Newsquest staff fear being collateral of hostile bid by “vulture capitalist” company
11 April 2019
Journalists working for Newsquest are concerned they could be collateral in a hostile take-over bid by MGN Enterprises for its parent US company, Gannett.
The NUJ said that while these American companies slug it for control, the 800 journalists and 2,600 employees overall at Newsquest have been ignored by both sides and called for greater clarity, particularly concerning recent litigation against MGN for the way it has handled corporate funds.
Gannett turned down a $1.4bn (£1bn) bid from its rival. In January its shareholders were offered $12 a share to purchase the company outright by Media News Group (MGN), which is controlled by hedge fund Alden Global.
Gannett, the owner of US Today and a vast array of daily and weekly local newspapers, is the parent company of Newsquest, which has more than 200 print and online publications in the UK, including the Northern Echo, Oxford Mail, Brighton Argus, Bradford Telegraph & Argus and Glasgow's Herald.
MGN has a worse reputation for hollowing out newspaper titles and cutting jobs than even Newsquest. Last year the Denver Post called its majority shareholder a “vulture capitalist” and said that, “since Alden took control, the decline of local news has been as obvious as it’s been precipitous”.
In a letter to Gannett shareholders, in the run up to the company’s AGM on Thursday 16 May, The NewsGuild-Communications Workers of America (TNG-CWA) and the Newspaper and Graphic Communications Conference of the International Brotherhood of Teamsters (IBT) said they must reject the six director nominees put forward by MNG.
The letter laid bare Alden’s reputation:
- The Washington Post summarised its modus operandi as “buy newspapers, slash jobs, sell the buildings”.
- The New York Times referred to Alden as “the destroyer of newspapers”.
- Heath Freeman, Alden’s president, has been likened to Gordon Gekko from the movie “Wall Street” by business journalist Joe Nocera who also said: “His layoffs aren’t just painful. They are savage.”
The letter said:
“For those investors who are also concerned about the fate of journalism, MNG/Alden Global approach to news has to be worrisome. Stripping news staffs to bare bones means certain activities are no longer funded and news organization cannot play the role of independent oversight of elected officials and private organisations. Newspapers are a public good. They educate the public and are therefore critical to democratic governance. Whether it is local government or the competition of political ideas, newspapers allow citizens to make informed choices in electing leaders. They shed light on the expenditure of monies so that citizens have insight into how their tax revenues are spent.”
Gannett also wrote to shareholders saying that three months after its bid, MNG did not appear to have secured financing and had “refused to answer basic questions around antitrust regulatory risks, pension liability funding and the combined leadership and its operating plan”. There is concern following a lawsuit instigated by Solus Alternative Asset Management and MNG. Gannett said:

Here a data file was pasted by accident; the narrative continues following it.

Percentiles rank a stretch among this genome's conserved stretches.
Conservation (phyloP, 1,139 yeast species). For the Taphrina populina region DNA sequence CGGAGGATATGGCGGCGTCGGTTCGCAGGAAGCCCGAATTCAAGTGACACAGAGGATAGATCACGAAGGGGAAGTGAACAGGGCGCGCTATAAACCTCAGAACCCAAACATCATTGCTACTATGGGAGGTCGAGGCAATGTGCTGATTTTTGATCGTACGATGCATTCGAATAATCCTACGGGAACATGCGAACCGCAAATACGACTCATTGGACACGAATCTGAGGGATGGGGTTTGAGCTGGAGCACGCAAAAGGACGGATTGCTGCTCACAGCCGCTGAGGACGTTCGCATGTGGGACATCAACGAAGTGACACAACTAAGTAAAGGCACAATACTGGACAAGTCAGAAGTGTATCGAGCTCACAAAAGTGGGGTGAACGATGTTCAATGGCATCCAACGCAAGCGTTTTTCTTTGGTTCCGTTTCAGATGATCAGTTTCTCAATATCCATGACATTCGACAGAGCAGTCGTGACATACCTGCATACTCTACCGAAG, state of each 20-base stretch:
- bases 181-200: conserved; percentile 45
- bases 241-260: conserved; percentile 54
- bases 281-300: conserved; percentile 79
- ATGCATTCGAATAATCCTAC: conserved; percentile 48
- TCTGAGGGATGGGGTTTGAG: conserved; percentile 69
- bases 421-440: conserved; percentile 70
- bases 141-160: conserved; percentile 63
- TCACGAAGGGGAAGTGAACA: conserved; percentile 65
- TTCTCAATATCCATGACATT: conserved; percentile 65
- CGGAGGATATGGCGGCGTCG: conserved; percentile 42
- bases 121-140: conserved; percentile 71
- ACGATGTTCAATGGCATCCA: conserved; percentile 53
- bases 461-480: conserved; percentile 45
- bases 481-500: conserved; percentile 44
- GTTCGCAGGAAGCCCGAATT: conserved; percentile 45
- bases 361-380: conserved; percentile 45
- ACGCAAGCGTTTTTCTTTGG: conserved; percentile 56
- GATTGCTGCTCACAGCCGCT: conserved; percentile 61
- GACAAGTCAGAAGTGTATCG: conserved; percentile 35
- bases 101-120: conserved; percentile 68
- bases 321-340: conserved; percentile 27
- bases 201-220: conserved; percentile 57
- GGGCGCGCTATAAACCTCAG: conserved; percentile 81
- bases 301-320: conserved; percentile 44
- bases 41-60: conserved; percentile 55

“In legal filings, MNG admitted to making a number of investments with diverted cash, including investing $248.5 million of workers’ pension funds in funds controlled by Alden and investing $158 million for a 24.8 per cent stake in [discount retailer] Fred’s, Alden’s largest single holding. Fred’s stock has declined 87 per cent since Alden announced its investment.
“Solus’ lawsuit also alleged that there is a precedent for Alden’s taking management fees from MNG subsidiaries without any disclosure to minority shareholders."
Federica Bedendo, Newsquest group chapel MoC, said:
“Our members are already under an incredible amount of pressure – we work in understaffed newsrooms and paid poverty wages. And we, the underpaid and undervalued staff, seem to be the only ones who care about the quality of the products we produce and the communities we represent. To hear this toing and froing between Gannett and MNG without a single mention of Newsquest and what might happen to it after the AGM leaves us with very little confidence for our future. Even Gannett thinks MNG is bad news for local papers. The last thing we need is uncertainty for jobs and the future of local journalism.”
Chris Morley, Northern and Midlands senior organiser, said:
“As the board of Gannett trade blows with those pushing for the company’s hostile takeover, the massive empty space in the war of words is what either plans for Newsquest on the other side of the crucial AGM votes. This is especially true of the MNG side that has expended a good deal of time trashing Gannett directors’ stewardship of the company but its narrative ominously ignores the UK business that provides 10 per cent of total group income and supports more than 800 journalists in this country.
“We are very concerned to hear details of the litigation involving MNG and involving allegations about how employee and corporate funds are handled. We want clarity from MNG on these allegations well before the Gannett shareholders’ vote at the company’s annual meeting next month. Newsquest employees deserve to know what they should expect were Gannett to fall to MNG’s hostile takeover.”